FactCheck Social Media

Story about an unmarked police car and calling “112” has been around the block a few times

2020-05-12 15:48:56

The Statement

A Facebook post is gaining attention with a frightening tale about a woman who was supposedly followed by a fake unmarked police vehicle but escaped danger by remembering a warning from her parents. 

The May 5 Facebook post claims all “AUSTRALIAN FEMALES” need to be told a story about “Chloe”, who was purportedly driving on a Queensland road “when an UNMARKED police car pulled up behind her and put its lights on”. 

The post goes on to say that Chloe’s parents had “told her never to pull over for an unmarked car on the side of the road,” but wait until she could pull over at a “service station, police station or even a McDonalds”. 

According to the story, Chloe dials “112” on her phone and is connected to an emergency dispatcher and explains her situation. The dispatcher then tells Chloe “to keep driving, remain calm and that he has “back-up already on the way”. 

The story concludes with four police cars surround Chloe’s car and the unmarked car. When police grab the occupant of the unmarked car he is revealed to be “a convicted rapist and wanted for other crimes”. 

The post states “Apparently police have to respect your right to keep going to a ‘safe’ place. You obviously need to make some signals that you acknowledge them”.

The post finally claims: “Let your friends know about 112 (112 is an emergency number on your mobile that takes you straight to the police because 000 does not work if you have no signal).”

The May 5 Facebook post has been shared over 19,000 times, attracted over 3,500 comments and been viewed over 2.1m times.

Screenshot of Facebook post
 A post tells a tale of “Chloe” escaping danger by dialling 112 when tailed by a fake police car. 

The Analysis

The post claims “Chloe” was “driving to visit a friend at Southport”, which is on Queensland’s Gold Coast, from Toombul, a suburb of the Queensland capital Brisbane.

The Queensland Police Service (QPS) told AAP FactCheck the Queensland the story in the May 5 Facebook post is a hoax which has been repeated in various forms on the internet.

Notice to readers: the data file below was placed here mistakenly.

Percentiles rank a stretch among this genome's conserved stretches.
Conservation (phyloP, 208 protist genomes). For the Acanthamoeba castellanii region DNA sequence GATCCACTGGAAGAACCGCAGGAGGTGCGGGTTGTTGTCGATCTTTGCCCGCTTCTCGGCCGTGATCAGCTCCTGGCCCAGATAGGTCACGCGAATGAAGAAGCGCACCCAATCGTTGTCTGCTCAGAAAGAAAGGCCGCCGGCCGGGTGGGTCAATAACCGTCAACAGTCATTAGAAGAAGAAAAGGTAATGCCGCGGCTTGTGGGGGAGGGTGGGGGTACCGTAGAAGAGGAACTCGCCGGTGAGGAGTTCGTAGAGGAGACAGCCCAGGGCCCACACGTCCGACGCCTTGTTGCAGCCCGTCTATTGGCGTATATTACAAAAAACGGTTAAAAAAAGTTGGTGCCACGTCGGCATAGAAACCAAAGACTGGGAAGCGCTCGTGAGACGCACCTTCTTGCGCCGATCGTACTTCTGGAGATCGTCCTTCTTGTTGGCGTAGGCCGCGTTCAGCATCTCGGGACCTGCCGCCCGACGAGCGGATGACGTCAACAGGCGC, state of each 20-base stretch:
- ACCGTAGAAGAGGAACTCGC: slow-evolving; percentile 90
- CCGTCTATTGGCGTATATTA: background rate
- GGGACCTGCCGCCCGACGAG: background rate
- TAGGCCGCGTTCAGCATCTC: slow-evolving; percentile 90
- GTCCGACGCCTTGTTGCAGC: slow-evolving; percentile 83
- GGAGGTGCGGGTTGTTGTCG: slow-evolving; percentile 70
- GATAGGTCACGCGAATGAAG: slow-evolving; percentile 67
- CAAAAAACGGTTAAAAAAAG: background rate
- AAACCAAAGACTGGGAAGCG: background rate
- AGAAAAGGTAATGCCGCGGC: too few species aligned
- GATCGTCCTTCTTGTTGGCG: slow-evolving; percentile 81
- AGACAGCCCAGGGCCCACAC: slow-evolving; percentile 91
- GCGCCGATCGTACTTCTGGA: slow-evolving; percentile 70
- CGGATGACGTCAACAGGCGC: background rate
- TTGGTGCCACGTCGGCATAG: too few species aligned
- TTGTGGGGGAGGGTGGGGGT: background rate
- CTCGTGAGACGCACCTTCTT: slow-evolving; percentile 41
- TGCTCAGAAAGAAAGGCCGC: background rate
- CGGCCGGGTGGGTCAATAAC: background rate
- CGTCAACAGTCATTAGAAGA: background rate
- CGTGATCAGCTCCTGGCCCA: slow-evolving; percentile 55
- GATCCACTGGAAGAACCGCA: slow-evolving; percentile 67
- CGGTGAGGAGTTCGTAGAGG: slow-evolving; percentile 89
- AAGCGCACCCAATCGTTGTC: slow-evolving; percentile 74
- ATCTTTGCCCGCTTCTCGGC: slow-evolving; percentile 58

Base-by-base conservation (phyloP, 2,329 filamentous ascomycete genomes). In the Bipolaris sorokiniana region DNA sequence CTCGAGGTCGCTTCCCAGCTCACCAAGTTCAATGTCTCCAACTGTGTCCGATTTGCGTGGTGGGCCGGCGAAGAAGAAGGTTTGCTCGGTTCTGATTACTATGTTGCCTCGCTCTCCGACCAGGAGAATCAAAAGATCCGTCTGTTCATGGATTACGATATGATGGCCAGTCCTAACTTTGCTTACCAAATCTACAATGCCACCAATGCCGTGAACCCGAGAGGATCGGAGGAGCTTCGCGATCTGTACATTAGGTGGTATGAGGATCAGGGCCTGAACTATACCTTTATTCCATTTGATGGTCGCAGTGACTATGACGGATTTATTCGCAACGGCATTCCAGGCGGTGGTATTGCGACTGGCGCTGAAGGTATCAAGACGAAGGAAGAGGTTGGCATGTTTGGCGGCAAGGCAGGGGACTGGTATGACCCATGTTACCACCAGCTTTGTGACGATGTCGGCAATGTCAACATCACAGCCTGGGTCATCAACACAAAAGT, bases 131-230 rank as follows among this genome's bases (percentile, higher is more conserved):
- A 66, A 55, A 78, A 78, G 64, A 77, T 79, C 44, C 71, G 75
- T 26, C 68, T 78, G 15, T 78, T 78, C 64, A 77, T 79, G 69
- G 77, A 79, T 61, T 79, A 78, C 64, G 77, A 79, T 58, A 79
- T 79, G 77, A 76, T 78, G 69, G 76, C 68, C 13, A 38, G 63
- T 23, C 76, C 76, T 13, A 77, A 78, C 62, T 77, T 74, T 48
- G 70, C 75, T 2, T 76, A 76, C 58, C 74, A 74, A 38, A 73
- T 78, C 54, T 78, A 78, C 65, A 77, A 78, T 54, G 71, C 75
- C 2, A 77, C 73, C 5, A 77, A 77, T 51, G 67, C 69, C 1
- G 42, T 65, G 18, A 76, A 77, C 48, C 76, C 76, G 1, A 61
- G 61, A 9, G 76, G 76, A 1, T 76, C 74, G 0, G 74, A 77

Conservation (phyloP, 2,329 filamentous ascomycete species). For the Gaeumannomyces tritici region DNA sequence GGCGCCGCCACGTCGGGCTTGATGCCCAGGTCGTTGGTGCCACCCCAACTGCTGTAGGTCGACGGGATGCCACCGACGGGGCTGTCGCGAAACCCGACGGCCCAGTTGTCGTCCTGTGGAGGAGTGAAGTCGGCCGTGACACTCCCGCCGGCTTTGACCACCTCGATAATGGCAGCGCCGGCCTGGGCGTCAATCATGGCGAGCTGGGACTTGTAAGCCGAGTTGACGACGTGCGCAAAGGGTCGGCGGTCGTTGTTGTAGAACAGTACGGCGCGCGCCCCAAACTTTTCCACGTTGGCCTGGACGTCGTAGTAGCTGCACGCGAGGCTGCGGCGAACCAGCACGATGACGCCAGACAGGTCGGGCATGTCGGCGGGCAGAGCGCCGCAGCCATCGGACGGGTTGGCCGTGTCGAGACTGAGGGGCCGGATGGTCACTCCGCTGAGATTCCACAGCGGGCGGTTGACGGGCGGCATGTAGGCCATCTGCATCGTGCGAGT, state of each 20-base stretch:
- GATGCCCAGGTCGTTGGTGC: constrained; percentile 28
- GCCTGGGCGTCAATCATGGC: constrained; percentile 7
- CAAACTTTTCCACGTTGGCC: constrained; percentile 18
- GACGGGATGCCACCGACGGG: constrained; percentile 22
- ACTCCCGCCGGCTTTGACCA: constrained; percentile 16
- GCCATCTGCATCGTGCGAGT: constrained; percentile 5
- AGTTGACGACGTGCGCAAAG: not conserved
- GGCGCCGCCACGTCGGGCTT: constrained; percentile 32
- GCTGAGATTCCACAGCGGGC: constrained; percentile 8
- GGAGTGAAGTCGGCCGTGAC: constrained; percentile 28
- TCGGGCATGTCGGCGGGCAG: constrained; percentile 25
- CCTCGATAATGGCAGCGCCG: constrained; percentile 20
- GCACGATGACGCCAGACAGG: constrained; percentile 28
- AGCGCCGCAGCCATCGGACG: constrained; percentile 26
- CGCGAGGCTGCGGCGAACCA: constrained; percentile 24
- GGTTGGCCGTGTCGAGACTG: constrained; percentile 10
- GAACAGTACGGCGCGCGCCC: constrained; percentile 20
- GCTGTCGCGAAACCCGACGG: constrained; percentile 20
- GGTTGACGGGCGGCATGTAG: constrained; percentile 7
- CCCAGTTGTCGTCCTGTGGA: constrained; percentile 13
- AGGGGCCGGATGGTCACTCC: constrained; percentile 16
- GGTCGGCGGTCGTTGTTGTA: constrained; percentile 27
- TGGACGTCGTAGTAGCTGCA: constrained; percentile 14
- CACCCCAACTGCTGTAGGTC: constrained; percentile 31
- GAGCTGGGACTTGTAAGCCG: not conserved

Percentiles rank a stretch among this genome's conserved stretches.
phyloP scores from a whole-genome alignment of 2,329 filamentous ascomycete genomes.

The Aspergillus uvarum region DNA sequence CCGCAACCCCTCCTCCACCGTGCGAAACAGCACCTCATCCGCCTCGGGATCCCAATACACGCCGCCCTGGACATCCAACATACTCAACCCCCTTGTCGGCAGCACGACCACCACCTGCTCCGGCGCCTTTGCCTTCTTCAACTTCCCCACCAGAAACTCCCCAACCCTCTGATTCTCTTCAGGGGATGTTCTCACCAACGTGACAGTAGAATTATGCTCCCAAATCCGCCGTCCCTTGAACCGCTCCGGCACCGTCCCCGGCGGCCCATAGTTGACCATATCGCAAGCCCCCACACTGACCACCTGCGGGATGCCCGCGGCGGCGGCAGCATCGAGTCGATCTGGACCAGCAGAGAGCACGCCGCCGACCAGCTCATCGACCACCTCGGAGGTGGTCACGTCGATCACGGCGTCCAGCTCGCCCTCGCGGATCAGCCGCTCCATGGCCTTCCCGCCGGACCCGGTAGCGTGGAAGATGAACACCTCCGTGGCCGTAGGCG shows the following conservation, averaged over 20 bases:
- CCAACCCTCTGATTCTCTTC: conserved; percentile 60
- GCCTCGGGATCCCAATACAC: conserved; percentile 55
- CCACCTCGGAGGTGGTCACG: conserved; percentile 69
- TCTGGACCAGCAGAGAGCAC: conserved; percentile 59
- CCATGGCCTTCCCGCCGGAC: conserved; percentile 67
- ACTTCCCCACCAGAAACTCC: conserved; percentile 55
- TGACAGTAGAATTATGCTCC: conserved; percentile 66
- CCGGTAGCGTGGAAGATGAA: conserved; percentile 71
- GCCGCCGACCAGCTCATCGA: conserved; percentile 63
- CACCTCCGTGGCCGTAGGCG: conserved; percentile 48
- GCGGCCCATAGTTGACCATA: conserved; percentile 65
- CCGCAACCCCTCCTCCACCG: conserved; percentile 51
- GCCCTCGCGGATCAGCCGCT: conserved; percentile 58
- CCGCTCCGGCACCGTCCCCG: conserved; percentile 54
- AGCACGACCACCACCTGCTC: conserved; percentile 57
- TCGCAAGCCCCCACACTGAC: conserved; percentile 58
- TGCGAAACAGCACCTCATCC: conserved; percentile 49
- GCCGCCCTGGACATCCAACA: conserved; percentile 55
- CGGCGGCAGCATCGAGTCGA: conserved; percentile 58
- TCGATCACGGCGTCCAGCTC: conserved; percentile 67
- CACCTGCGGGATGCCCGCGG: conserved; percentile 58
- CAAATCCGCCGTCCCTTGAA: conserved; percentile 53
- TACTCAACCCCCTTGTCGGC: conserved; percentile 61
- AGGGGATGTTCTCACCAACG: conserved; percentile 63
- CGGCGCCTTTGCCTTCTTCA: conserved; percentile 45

“We have had enquiries relating to the story from back in 2015,” the QPS spokesperson said in response to an email inquiry.

AAP FactCheck has found other versions of the story circulating in the early to mid-2000s. US fact-checkers Snopes investigated a similar story about “Lauren” from Virginia in the United States. The article also mentions a version of the story which was translated into an Australian setting. 

The QPS spokesperson told AAP FactCheck that “any motorist who believes an unmarked vehicle attempting to intercept them is not a police vehicle is urged to phone Policelink on 131 444 or if they fear for their safety, they should call Triple Zero (000)”.

Note that Policelink is a Queensland-specific number.

The May 5 post also claims that the “112” number dialled by Chloe goes “straight to the police, because 000 does not work if you have no signal”. 

Australia’s emergency numbers are managed by the Australian Communications and Media Authority (ACMA). An ACMA spokesperson told AAP FactCheck in an email that both “000” and “112” work as emergency numbers provided the caller is an area that has some network coverage, even if the coverage is not from the caller’s service provider.

“Your call to 000 or 112 will be carried on any other available mobile network that has coverage for your location,” the ACMA spokesperson said. 

If there is no network coverage it is not possible to place an emergency call. “The coverage is the critical thing — if there’s no coverage, then no mobile will work,” Chris Althaus from the Australian Mobile Telecommunications Association told the ABC in 2017

112 is the international standard emergency number, according to the Department of Transport, Regional Development and Communications. Calls made to 000 or 112 are both handled by Telstra operators, who connect you with your requested emergency service, the ACMA spokesperson told AAP FactCheck

The post also states: “Police have to respect your right to keep going to a ‘safe’ place. You obviously need to make some signals that you acknowledge them.” 

In response to the claim QPS told AAP FactCheck that if motorists find themselves in a similar situation to the story in the May 5 Facebook post they should: 

• Stop at a place they feel safe, such as a well-lit area or an area with other people

• Keep their doors locked and windows closed

• Request to see the person’s police identification; and

• Advise the person they are calling police to verify their identity.

Police officer
 A Facebook post tells a scary story about a woman pursued by a fake unmarked police car. 

The Verdict

Based on the evidence, AAP FactCheck found the claims of the post to be false. The QPS confirmed that the story outlined in the post is a hoax. And ACMA told AAP FactCheck that the 112 and 000 numbers are both valid to call emergency services, however neither number, nor any other number, can be reached from a mobile phone without mobile reception. 

* AAP FactCheck is accredited by the Poynter Institute’s International Fact-Checking Network, which promotes best practice through a stringent and transparent Code of Principles. https://aap.com.au/